PINANG, s. This is the Malay word for Areca, and it is almost always used by the Dutch to indicate that article, and after them by some Continental writers of other nations. The Chinese word for the same product—pin-lang—is probably, as Bretschneider says, a corruption of the Malay word. (See PENANG.)

[1603.—“They (the Javans) are very great eaters—and they haue a certaine hearbe called bettaile (see BETEL) which they vsually have carryed with them wheresouer they goe, in boxes, or wrapped vp in a cloath like a sugar loafe: and also a nut called Pinange, which are both in operation very hott, and they eate them continually to warme them within, and keepe them from the fluxe. They do likewise take much tabacco, and also opium.”—E. Scott, An Exact Discovrse, &c., of the East Indies, 1606, Sig. N. 2.

[1665.—“Their ordinary food … is Rice, Wheat, Pinange. …”—Sir T. Herbert, Travels, 1677, p. 365 (Stanf. Dict.).]

1726.—“But Shah Sousa gave him (viz. Van der Broek, an envoy to Rajmahal in 1655) good words, and regaled him with Pinang (a great favour), and promised that he should be amply paid for everything.”—Valentijn, v. 165.

PINDARRY, s. Hind. pindari, pindara, but of which the more original form appears to be Mahr. pendhari, a member of a band of plunderers called in that language pendhar and pendhara. The etymology of the word is very obscure. We may discard as a curious coincidence only, the circumstance observed by Mr. H. T. Prinsep, in the work quoted below (i. 37, note), that “Pindara seems to have the same reference to Pandour that Kuzak has to Cossack.” Sir John Malcolm observes that the most popular etymology among the natives ascribes the name to the dissolute habits of the class, leading them to frequent the shops dealing in an intoxicating drink called pinda. (One of the senses of pendha, according to Molesworth’s Mahr. Dict., is ‘a drink for cattle and men, prepared from Holcus sorghum’ (see JOWAUR) ‘by steeping it and causing it to ferment.’) Sir John adds: ‘Kurreem Khan’ (a famous Pindarry leader) ‘told me he had never heard of any other reason for the name; and Major Henley had the etymology confirmed by the most intelligent of the Pindarries of whom he enquired’ (Central India, 2nd ed. i. 433). Wilson again considers the most probable derivation to be from the Mahr. pendha, but in the sense of a ‘bundle of rice-straw,’ and hara, ‘who takes,’ because the name was originally applied to horsemen who hung on to an army, and were employed in collecting forage. We cannot think either of the etymologies very satisfactory. We venture another, as a plausible suggestion merely. Both pind-parna in Hindi, and pindas-basnen in Mahr. signify ‘to follow’; the latter being defined ‘to stick closely to; to follow to the death; used of the adherence of a disagreeable fellow.’ Such phrases would aptly apply to these hangers-on of an army in the field, looking out for prey. [The question has been discussed by Mr. W. Irvine in an elaborate note published in the Indian Antiq. of 1900. To the above three suggestions he adds two made by other authorities: 4. that the term was taken from the Beder race; 5. from Pindara, pind, ‘a lump of food,’ ar, ‘bringer,’ a plunderer. As to the fourth suggestion, he remarks that there was a Beder race dwelling in Mysore, Belary and the Nizam’s territories. But the objection to this etymology is that as far back as 1748 both words, Bedar and Pindari, are used by the native historian, Ram Singh Munshi, side by side, but applied to different bodies of men. Mr. Irvine’s suggestion is that the word Pindari, or more strictly Pandhar, comes from a place or region called Pandhar or Pandhar. This place is referred to by nati ve historian s, and seems to have been situated between Burhanpur and Handiya on the Nerbudda. There is good evidence to prove that large numbers of Pindaris were settled in this part of the country. Mr. Irvine sums up by saying: “If it were not for a passage in Grant Duff (H. of the Mahrattas, Bom bay reprin t, 1 57), I should have been re ady to maintain that I h ad pro ved m y case. M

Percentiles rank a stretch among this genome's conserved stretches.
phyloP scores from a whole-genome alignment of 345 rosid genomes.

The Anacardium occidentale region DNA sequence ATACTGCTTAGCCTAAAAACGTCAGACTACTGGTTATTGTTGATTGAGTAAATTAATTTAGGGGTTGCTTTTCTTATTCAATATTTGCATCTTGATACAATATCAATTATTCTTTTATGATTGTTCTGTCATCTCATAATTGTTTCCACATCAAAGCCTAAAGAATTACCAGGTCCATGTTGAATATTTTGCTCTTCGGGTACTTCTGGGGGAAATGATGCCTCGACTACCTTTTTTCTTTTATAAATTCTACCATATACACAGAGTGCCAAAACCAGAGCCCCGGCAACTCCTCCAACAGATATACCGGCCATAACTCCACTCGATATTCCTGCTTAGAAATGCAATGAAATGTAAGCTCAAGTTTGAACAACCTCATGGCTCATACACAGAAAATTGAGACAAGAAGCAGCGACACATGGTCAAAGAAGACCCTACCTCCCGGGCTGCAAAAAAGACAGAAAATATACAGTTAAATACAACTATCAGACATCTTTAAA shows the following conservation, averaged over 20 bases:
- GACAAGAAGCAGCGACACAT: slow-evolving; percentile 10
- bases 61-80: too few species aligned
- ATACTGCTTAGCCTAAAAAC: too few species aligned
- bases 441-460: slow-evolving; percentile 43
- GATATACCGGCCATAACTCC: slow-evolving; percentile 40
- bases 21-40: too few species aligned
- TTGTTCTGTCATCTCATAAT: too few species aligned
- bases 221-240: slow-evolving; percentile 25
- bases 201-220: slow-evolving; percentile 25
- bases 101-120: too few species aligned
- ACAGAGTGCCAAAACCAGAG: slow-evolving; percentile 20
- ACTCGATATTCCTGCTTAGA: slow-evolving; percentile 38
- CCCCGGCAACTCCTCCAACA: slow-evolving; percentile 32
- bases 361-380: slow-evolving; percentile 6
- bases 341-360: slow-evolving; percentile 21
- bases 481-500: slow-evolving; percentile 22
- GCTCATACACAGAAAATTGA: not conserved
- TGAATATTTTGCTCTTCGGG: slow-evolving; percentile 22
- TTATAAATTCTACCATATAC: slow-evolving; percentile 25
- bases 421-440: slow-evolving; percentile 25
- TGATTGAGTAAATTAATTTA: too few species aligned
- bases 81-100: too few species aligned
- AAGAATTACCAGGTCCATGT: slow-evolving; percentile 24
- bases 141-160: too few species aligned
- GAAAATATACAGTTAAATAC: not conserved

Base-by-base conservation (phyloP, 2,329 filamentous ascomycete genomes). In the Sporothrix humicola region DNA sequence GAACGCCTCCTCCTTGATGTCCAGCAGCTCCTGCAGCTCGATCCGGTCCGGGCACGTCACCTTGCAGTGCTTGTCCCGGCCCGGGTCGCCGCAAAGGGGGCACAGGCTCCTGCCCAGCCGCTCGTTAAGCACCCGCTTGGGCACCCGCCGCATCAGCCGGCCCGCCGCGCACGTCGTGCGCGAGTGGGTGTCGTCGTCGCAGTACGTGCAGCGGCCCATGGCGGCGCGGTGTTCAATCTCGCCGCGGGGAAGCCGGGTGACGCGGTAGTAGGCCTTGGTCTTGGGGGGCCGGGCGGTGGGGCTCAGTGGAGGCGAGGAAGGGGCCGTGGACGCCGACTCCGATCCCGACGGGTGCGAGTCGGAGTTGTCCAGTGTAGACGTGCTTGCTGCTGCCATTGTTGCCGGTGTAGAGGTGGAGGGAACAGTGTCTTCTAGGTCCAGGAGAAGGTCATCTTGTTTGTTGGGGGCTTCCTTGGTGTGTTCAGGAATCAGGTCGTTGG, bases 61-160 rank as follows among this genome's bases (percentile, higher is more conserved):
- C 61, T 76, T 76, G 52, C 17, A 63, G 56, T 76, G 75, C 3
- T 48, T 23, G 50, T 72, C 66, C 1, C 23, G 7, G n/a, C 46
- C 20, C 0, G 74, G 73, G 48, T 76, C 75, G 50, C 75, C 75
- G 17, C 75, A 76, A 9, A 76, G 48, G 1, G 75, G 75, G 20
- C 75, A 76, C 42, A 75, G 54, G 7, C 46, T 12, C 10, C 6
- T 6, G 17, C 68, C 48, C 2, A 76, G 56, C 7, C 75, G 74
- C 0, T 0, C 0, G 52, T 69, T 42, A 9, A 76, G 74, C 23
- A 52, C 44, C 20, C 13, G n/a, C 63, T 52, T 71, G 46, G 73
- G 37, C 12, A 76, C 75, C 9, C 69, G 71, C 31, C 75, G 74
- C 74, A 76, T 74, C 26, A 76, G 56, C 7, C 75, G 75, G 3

By PanEris using Melati.

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